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Earnings instability and child protection: Evidence from state administrative data

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  • Cai, Julie Yixia

Abstract

Given previous inconclusive results on unemployment and involvement with the child welfare system (CPS) and the growing attention on precarious labor market conditions, this article relies on administrative data on wage and social benefits from the state of Wisconsin to investigate the relationship between employment instability and subsequent child maltreatment investigations. Using an event history approach, this study analyzes earnings instability—measured by one-time wage shocks, cumulative wage shocks, and stable earnings duration—on child maltreatment risk. It also pays attention to the role of safety net programs on buffering the risk of adverse wage shocks on child welfare involvement. I find that experiencing a negative earnings shock of 30% or more increases the likelihood of CPS involvement by approximately 18%. The effect diminishes and becomes nonsignificant when an earnings decline is compensated by benefit receipt. Each additional earnings drop is associated with a 15% greater likelihood of CPS involvement. Each consecutive quarter with stable income is associated with 5% lower probability of a CPS report. The results are more pronounced for abuse than neglect and are marginally significant for neglect reports. The findings suggest that accessing sufficient social benefits as supplemental income when negative earnings shocks occur serves to effectively buffer against the risk of child maltreatment, particularly among families with young children. This study confirms income support as an important instrument to reduce child maltreatment risk; it indicates that policies aimed at boosting income and stabilizing low-income family economics could substantially increase children’s safety and well-being.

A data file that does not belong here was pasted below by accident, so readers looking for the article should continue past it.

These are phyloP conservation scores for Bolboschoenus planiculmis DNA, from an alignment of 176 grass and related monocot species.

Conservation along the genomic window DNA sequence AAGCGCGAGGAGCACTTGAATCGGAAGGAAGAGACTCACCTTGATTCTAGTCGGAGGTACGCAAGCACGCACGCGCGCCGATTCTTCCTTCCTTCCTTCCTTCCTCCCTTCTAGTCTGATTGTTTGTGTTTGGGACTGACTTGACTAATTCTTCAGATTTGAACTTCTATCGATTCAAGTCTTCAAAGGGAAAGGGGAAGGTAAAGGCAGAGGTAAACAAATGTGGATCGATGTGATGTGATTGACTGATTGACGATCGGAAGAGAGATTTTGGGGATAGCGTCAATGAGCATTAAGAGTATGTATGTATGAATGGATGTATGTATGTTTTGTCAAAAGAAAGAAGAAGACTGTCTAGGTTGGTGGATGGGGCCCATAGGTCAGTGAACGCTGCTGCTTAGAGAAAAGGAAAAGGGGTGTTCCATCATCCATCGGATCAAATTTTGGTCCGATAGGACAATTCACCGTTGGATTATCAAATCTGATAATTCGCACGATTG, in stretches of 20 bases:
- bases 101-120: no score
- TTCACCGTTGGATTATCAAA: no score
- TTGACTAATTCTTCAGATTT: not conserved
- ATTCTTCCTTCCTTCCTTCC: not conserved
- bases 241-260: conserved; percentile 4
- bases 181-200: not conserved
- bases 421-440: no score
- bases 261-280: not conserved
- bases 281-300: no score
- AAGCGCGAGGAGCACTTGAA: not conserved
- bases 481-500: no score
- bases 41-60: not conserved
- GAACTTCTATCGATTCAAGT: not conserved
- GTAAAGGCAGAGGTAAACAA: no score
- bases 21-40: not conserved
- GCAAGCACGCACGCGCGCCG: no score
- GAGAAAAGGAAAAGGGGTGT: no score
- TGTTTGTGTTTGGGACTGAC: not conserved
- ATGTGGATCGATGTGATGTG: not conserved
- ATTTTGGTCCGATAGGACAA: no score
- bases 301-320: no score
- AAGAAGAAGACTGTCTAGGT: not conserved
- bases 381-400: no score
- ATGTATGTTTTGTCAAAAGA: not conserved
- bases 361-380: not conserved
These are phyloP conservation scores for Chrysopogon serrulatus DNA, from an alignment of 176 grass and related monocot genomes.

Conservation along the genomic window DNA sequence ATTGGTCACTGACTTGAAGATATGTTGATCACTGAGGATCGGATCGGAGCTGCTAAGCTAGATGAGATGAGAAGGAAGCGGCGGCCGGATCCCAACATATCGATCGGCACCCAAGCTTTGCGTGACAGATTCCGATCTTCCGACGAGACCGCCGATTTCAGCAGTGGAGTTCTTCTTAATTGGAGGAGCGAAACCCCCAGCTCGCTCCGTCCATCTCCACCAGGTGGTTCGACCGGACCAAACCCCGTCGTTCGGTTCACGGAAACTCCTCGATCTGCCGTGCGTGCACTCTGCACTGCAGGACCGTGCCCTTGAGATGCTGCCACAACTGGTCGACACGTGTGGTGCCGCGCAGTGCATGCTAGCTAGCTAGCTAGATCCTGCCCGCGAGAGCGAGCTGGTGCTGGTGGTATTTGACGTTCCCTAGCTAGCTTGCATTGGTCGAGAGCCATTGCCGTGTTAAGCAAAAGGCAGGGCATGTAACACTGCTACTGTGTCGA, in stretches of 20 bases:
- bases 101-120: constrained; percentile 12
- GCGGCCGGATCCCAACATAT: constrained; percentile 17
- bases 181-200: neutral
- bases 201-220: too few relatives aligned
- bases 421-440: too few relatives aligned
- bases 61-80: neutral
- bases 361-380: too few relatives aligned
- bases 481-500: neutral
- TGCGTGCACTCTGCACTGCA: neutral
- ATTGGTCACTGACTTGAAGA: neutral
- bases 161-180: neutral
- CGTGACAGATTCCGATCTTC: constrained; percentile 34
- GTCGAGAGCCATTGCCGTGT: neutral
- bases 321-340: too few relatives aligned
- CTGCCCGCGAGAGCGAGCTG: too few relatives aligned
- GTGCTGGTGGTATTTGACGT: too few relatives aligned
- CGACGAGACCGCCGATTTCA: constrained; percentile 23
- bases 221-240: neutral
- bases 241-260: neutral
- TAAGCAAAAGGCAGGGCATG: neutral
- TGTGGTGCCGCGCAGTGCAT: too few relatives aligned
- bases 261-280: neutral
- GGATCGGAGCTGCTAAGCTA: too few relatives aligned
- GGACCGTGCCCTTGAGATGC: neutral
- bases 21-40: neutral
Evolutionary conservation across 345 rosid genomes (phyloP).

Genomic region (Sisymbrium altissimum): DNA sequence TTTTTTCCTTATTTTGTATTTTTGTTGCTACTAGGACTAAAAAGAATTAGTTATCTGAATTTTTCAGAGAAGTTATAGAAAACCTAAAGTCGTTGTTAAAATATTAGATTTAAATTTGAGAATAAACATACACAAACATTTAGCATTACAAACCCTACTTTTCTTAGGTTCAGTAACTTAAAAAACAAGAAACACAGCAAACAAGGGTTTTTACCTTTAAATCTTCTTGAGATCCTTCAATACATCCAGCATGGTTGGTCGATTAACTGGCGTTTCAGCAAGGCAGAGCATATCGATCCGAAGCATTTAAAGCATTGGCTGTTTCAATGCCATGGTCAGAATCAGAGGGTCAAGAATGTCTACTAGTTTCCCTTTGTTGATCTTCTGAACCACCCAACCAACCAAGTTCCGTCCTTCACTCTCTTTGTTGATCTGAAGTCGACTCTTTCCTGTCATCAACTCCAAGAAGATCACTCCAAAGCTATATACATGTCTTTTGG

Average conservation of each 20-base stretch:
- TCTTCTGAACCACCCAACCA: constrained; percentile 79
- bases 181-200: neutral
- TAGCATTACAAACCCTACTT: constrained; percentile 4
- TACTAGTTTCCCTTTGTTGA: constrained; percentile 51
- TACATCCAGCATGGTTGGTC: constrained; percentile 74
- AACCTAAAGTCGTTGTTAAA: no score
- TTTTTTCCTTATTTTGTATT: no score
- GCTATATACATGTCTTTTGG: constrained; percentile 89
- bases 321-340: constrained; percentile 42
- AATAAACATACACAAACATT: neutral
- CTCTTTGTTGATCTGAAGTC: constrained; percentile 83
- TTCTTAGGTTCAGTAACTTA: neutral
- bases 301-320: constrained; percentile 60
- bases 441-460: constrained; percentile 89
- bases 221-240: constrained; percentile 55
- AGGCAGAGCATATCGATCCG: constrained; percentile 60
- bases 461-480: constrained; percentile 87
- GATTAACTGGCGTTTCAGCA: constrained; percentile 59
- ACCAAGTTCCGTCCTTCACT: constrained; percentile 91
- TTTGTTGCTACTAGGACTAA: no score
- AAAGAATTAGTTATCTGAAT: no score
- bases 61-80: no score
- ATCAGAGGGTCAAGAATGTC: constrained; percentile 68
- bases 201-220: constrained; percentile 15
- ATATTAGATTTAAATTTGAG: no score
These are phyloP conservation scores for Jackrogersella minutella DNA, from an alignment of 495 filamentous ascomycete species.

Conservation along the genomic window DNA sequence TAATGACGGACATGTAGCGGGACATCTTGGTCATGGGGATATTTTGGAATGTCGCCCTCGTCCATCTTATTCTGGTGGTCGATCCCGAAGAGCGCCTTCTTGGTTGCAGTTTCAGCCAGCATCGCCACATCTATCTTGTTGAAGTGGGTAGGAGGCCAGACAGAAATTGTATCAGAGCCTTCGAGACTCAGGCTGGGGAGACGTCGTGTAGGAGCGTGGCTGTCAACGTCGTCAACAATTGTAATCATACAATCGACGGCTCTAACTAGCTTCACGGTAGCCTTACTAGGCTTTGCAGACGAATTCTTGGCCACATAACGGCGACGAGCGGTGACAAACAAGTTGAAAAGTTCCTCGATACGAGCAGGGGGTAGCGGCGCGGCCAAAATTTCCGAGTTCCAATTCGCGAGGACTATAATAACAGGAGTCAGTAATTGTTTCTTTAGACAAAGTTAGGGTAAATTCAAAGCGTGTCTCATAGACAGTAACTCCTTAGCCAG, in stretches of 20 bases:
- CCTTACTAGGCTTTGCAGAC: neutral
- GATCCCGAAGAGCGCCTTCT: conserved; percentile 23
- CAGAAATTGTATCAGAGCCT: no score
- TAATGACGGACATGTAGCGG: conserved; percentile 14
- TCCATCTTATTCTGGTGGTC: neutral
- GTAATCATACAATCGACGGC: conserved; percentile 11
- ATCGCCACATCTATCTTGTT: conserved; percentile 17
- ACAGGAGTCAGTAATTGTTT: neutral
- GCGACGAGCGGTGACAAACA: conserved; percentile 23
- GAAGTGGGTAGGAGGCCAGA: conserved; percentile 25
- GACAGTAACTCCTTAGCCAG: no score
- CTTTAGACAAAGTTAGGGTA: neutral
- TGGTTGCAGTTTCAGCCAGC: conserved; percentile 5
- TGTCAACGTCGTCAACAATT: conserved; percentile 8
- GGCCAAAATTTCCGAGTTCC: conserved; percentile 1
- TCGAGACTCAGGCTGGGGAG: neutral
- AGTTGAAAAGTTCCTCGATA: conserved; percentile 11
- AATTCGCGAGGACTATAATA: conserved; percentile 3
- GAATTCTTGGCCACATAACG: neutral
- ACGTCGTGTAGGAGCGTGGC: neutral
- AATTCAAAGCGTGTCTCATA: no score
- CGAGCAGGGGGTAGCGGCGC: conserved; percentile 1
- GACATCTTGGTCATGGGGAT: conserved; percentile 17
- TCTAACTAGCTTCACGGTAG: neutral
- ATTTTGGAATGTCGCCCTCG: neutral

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  • Cai, Julie Yixia, 2021. "Earnings instability and child protection: Evidence from state administrative data," SocArXiv y825p, Center for Open Science.
  • Handle: RePEc:osf:socarx:y825p
    DOI: 10.31219/osf.io/y825p
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    References listed on IDEAS

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